Former Miner Jesse Hubbard Finds New Career with Help from H.O.M.E. and Daniel Boone JobSight in Clay County
Jesse Hubbard spent more than two decades mining coal underground in Eastern Kentucky. But that career came to a sudden halt in 2019 when Hubbard’s most recent job as a section foreman for Rock Hampton Energy ended as a result of the coal industry’s continuing downturn.
“They just gathered us up one morning and said guys, that’s all of it, thank you very much good night,” remembers Hubbard, a resident of Clay County.
Hubbard filed for unemployment insurance benefits, but was also aware of the career services available at the Daniel Boone Kentucky Career Center JobSight in Manchester. He decided to try out those services, and it was there that he met Joann Nolan, an expert career advisor whom he credits for helping open new doors for job opportunities that he wouldn’t have been able to open on his own.
The Daniel Boone JobSight is located at the Daniel Boone Community Action Agency in Manchester, which provides Workforce Innovation and Opportunity Act (WIOA) career advising services in Clay and Jackson counties under contract with the Eastern Kentucky Concentrated Employment Program (EKCEP), Inc. The services help people re-enter the workforce or upskill to new, better jobs and careers. In addition to assistance to dislocated or underemployed adult workers, the agency also provides workforce services to at-risk youth and area employers.
For Hubbard, who began his career as a miner at 18 and had returned to the industry after multiple layoffs over the years, he says he knew when he was laid off for the last time that it needed to be the last time. He decided then to pursue a career outside of mining.
Hubbard says the first door Nolan helped open was an opportunity to obtain a commercial driver’s license (CDL) that would enable him to work for commercial trucking companies. By October 2019, Hubbard had begun that training at Career Development Center in London.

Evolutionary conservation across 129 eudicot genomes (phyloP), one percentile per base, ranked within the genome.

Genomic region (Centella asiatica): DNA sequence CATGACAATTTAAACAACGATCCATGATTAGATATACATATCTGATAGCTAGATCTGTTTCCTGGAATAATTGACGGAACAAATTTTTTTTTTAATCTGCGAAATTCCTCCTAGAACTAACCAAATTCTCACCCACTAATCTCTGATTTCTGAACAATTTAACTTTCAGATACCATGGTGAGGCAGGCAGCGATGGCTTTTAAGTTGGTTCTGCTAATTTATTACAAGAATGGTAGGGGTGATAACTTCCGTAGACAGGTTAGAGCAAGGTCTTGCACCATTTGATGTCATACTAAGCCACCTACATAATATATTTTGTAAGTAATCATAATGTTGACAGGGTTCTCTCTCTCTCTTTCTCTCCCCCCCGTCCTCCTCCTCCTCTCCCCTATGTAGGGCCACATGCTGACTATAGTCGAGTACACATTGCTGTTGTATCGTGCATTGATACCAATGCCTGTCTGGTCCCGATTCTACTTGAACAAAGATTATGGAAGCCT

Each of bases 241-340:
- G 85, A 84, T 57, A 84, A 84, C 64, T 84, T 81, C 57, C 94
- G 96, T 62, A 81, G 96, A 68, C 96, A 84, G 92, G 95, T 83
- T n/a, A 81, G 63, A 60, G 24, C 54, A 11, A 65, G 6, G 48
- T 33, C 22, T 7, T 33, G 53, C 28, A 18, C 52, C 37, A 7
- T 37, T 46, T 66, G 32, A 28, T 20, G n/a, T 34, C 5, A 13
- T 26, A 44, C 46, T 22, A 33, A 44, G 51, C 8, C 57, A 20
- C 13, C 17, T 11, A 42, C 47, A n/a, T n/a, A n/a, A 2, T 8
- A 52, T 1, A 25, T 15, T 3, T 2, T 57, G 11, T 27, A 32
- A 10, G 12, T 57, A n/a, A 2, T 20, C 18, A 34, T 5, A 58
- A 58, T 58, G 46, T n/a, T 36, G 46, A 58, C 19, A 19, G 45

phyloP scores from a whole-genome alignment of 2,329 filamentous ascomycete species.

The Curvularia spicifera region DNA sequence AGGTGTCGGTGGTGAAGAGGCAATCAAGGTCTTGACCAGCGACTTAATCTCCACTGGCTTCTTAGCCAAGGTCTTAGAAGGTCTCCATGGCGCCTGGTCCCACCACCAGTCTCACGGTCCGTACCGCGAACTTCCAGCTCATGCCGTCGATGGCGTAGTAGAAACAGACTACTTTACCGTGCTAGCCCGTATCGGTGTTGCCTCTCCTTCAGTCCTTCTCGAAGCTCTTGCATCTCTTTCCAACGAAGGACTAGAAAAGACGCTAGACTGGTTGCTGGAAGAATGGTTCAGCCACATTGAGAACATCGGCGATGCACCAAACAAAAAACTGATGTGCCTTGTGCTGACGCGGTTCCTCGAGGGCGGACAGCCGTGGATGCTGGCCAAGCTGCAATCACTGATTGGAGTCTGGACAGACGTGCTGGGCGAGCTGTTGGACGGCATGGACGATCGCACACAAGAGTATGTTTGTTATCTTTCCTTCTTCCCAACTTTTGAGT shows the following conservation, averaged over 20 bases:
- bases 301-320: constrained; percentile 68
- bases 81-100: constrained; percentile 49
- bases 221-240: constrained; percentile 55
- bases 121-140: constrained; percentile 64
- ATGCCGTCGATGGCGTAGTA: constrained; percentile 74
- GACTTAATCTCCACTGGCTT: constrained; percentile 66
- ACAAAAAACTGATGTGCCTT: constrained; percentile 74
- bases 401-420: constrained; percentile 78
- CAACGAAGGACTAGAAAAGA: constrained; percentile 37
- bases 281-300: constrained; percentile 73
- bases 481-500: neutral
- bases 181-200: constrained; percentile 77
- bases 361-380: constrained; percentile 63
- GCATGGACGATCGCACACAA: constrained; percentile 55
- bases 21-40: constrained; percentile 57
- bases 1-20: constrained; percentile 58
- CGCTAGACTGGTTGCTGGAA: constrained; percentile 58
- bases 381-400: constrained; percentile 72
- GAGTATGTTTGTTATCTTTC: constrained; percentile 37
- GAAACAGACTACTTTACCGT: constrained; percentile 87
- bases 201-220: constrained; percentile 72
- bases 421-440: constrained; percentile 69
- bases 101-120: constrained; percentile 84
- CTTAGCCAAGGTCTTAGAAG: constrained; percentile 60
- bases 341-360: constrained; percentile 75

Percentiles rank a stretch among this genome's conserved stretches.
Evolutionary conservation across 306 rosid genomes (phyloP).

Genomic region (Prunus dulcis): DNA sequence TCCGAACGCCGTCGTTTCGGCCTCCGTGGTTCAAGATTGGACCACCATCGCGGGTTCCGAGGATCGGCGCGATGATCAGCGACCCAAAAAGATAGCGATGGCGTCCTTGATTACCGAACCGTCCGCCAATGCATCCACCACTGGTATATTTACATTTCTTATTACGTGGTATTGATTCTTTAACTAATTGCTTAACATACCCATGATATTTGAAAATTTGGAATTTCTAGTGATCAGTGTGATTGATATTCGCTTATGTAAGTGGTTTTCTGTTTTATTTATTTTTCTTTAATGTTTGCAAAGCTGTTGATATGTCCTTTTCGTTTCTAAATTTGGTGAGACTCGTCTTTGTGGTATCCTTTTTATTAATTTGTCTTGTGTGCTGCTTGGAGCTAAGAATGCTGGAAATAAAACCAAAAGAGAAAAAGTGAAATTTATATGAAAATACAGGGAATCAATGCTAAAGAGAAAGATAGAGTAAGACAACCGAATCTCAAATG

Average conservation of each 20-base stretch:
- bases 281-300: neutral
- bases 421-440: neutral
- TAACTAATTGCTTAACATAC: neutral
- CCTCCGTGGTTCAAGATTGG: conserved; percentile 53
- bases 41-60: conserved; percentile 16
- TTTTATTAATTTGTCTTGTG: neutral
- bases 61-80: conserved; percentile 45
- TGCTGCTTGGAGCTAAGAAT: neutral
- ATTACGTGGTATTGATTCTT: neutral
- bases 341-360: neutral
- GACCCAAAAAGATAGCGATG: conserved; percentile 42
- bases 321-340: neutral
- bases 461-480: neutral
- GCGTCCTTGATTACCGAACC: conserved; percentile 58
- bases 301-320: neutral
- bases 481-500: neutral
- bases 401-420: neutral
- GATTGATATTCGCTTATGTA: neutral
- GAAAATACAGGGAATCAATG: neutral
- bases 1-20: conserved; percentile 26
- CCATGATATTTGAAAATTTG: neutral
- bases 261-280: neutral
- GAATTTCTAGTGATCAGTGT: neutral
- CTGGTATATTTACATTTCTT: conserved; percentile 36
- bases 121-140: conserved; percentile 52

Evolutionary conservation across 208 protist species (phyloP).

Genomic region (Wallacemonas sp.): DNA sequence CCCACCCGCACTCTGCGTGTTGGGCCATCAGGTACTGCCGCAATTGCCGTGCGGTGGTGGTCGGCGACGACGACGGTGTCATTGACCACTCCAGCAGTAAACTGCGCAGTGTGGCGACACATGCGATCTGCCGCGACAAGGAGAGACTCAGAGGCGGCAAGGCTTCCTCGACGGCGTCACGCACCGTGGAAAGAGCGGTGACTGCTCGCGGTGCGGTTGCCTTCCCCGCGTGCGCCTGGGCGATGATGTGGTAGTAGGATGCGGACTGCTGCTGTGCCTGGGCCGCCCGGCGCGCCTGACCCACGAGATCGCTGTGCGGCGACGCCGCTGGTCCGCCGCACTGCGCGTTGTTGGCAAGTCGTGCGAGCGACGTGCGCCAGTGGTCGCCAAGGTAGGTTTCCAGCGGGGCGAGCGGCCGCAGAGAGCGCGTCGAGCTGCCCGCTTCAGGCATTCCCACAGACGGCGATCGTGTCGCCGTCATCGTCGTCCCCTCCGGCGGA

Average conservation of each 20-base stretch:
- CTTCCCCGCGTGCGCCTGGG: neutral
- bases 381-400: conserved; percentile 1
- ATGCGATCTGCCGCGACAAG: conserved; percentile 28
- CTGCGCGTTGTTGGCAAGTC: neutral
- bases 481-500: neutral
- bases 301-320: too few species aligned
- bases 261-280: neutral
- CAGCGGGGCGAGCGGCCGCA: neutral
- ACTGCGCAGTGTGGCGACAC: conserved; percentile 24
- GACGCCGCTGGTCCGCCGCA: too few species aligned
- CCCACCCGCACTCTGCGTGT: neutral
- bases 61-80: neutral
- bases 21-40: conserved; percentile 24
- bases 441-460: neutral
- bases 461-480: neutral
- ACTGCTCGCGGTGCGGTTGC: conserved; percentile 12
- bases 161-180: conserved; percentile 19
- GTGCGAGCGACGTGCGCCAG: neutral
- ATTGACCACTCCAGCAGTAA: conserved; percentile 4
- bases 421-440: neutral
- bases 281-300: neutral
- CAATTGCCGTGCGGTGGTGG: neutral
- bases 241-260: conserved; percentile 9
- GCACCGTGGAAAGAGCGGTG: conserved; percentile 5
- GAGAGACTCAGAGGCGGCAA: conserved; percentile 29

“It wasn’t about a week, week and a half that she had me in orientation for the class, and she was ever so helpful in all of that,” Hubbard says.
Because of his status as a laid off miner, Hubbard qualified for employment services under Hiring Our Miners Everyday (HOME), a workforce program that provides intensive career advising and opportunities for former miners and their spouses to train for new careers or prepare for new job opportunities. HOME is funded by a National Emergency Grant from the U.S. Department of Labor’s Employment and Training Administration, and covered Hubbard’s cost to enter the training to become a commercial driver.
By November 2019, Hubbard had obtained his CDL and immediately began looking for work. While he continued a search for jobs that would fit his training, Nolan informed him about an internship program available through the JobSight that would help him receive experience and get his foot in the door with an employer. He agreed, and she placed Hubbard in a maintenance internship at New Hope Counseling and Recovery in Laurel County, where he was eventually hired once the internship ended.
While working at New Hope, Hubbard says he discovered an opening for a CDL instructor at Career Development Center. It was an opportunity that he couldn’t pass up, so he applied and received a formal job offer less than a week later.
Today, Hubbard continues to earn his living teaching people the same skills he learned at Career Development Center, from parallel parking rigs to anything else needed to obtain a CDL. It’s a position that he says he wouldn’t have landed had he never decided to take that first step and pursue a career change, but also if he’d never begun working with his career advisor.
“With a lot of people, and it was the same with me, a lot of people are afraid of change,” he says. “Once I stepped forward and said I’m going to change, it just opens a whole lot of doors for you. If you sit at home and say there’s nothing around here, nobody is going to knock on your door and ask you, ‘Hey do you want a job?’ You have to do something for yourself.”
And for Hubbard, that something was realizing that he wanted a different career and utilizing resources available to him like the HOME program and the Daniel Boone Kentucky Career Center JobSight that not only provide advice and connect individuals with opportunities, but cover a range of costs from tuition to money for transportation or childcare in some instances. And those are resources he would recommend others in the region take advantage of.
“It will open a whole lot of doors for you,” he says.
To learn more about the career and employment services at your local Kentucky Career Center JobSight, visit jobsight.org.
EKCEP, a nonprofit workforce development agency headquartered in Hazard, Ky., serves the citizens of 23 Appalachian coalfield counties. The agency provides an array of workforce development services and operates the Kentucky Career Center JobSight network of workforce centers, which provide access to more than a dozen state and federal programs that offer employment and training assistance for jobseekers and employers all under one roof. Learn more about us at http://www.ekcep.org, http://www.jobsight.org and http://www.facebook.com/ekcep.